Brazil's biggest newspaper stops publishing on Facebook after News Feed change

Brazil's biggest newspaper stops publishing on Facebook after News Feed change
Copyright REUTERS/Dado Ruvic/File Photo
By Cristina Abellan MatamorosAna de Oliva with Folha de Sao Paulo
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One of Brazil's major national newspapers, Folha de S.Paulo, has stopped publishing articles on their Facebook page because it believes the social media platform does not "value professional journalism".


Brazil's biggest national newspaper, Folha de S.Paulo, has stopped publishing content on their Facebook page because it believes the social media platform does not "value professional journalism".

The newspaper will keep its Facebook page open but it will stop updating it with new articles, it announced on Thursday.

The decision came after internal discussions on how to increase the newspaper's reach to audiences.

Folha says Facebook's algorithm privileges content akin to personal interests and not "professional journalism".

"That's why 'fake news' is propagated on Facebook," said the newspaper about the decision.

Folha — founded in 1921 by the media group Grupo Folha — has the biggest digital subscription of any Brazilian daily, according to the Associacao Nacional de Jornais (National Association of Newspapers).

The Sao Paulo-based newspaper also has the biggest following on Facebook out of the most-read newspapers in Brazil with more than 5,700 million followers. O Globo, Brazil's second major newspaper, has over 5.5 million followers and Estadao has around 3.6 million.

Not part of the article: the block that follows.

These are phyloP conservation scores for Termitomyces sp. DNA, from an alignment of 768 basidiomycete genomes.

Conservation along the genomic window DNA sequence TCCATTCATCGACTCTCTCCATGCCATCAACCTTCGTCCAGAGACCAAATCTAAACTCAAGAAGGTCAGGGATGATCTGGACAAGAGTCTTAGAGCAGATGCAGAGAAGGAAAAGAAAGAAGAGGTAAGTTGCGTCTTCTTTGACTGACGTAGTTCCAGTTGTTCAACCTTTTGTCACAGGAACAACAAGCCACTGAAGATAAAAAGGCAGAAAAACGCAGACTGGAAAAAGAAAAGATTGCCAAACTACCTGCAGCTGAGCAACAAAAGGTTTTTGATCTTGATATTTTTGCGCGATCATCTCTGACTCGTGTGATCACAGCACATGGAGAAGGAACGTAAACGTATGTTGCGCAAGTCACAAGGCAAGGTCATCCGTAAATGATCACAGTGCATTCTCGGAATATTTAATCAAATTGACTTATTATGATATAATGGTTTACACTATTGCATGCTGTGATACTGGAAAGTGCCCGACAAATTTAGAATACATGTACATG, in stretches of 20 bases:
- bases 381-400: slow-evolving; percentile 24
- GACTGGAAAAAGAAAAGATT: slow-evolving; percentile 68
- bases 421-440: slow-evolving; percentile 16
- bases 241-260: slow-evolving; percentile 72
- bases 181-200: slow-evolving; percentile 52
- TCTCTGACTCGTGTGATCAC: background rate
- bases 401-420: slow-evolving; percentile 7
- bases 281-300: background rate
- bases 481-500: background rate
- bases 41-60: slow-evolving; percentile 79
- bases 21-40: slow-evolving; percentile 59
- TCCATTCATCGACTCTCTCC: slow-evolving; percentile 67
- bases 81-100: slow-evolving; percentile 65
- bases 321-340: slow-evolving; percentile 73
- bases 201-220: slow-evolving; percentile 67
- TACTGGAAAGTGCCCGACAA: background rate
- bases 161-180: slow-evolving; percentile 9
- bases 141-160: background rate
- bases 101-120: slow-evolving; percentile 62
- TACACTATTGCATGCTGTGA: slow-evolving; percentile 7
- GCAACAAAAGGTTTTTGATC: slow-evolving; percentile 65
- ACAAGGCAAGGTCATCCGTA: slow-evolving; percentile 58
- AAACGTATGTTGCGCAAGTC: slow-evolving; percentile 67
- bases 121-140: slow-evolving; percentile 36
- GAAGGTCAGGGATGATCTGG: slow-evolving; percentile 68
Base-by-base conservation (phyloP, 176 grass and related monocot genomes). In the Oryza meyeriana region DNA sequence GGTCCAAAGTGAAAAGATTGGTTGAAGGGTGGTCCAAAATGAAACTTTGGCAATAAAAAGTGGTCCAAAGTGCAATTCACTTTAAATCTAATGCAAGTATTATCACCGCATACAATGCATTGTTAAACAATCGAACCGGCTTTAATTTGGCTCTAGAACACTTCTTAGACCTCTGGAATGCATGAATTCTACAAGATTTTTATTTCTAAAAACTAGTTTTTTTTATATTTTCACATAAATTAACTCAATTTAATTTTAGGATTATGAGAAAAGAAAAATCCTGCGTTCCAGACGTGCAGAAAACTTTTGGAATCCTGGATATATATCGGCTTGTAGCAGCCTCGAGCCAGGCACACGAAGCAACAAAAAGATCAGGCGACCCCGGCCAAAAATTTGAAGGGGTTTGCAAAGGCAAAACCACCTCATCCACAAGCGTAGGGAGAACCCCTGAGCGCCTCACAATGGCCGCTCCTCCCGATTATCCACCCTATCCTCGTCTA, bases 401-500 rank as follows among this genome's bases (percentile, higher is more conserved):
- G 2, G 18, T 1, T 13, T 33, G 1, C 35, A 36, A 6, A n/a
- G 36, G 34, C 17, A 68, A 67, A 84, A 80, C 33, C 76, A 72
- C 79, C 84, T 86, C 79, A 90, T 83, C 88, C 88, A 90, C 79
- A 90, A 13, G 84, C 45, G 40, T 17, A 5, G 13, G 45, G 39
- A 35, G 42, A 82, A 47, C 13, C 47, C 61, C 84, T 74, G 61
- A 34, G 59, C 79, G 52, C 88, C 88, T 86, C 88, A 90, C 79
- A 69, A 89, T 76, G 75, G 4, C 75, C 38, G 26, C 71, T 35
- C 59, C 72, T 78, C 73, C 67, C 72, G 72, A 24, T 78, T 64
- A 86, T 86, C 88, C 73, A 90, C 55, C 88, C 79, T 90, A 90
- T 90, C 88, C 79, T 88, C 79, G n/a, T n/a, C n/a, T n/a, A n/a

But Folha does not believe Facebook is helping it increase its audience. The newspaper said the social media company still has work to do when it comes to separating "professional journalism" from disinformation.

Additionally, Facebook's decision to reduce publisher content from News Feeds is only detrimental to the newspaper, the article said.

Folha's statement also refers to Facebook's recent change to its News Feed, which will decrease the amount of social posts seen from media organisations. Facebook had said the company will prioritise posts by friends, family and "local news sources" in their News Feed.

The company defined local news sources as news pages in a person's close geographic area or a story shared by a person's Facebook friends.

Folha also said its internal data showed audience reach on Facebook had already started to tumble "significantly" before the announcement. But it did not specify by exactly how much audience reach and engagement had fallen by.

This is not the first time the Brazilian newspaper has accused Facebook of not increasing its reach to "professional journalism". Last month, Folha published an article entitled "Fake news wins space in Facebook while professional journalism loses".

Sergio Davila, Folha's editor-in-chief told Euronews in an exclusive interview that the paper is not afraid of losing readers as a result of their decision. 

"One of the biggest audience generators for us is Folha's website, which proves the brand's strength with readers."

Davila added that if the paper's journalists or readers wanted to share Folha's articles on Facebook they could so on their own accounts. 

The editor-in-chief told Euronews he hoped Folha's decision would encourage other "professional journalism" outlets to stop updating their own Facebook pages so "serious journalism could gain more strength [in social media]". 

But Davila does not reject the possibility of one day start publishing Folha content on Facebook again: "It all depends if Facebook changes its policies concerning "professional journalism," then Folha will reconsider its decision."


Facebook has not replied a request for comment.

Reaction to Folha's decision on Facebook

The announcement was heavily criticised and even mocked by Facebook users on the newspaper's Facebook page.

Under the article post, some people question whether the move would help raise Folha's audience reach or if the decision even mattered. Others mocked the newspaper's decision, saying it was a ploy to avoid criticism of their content. 

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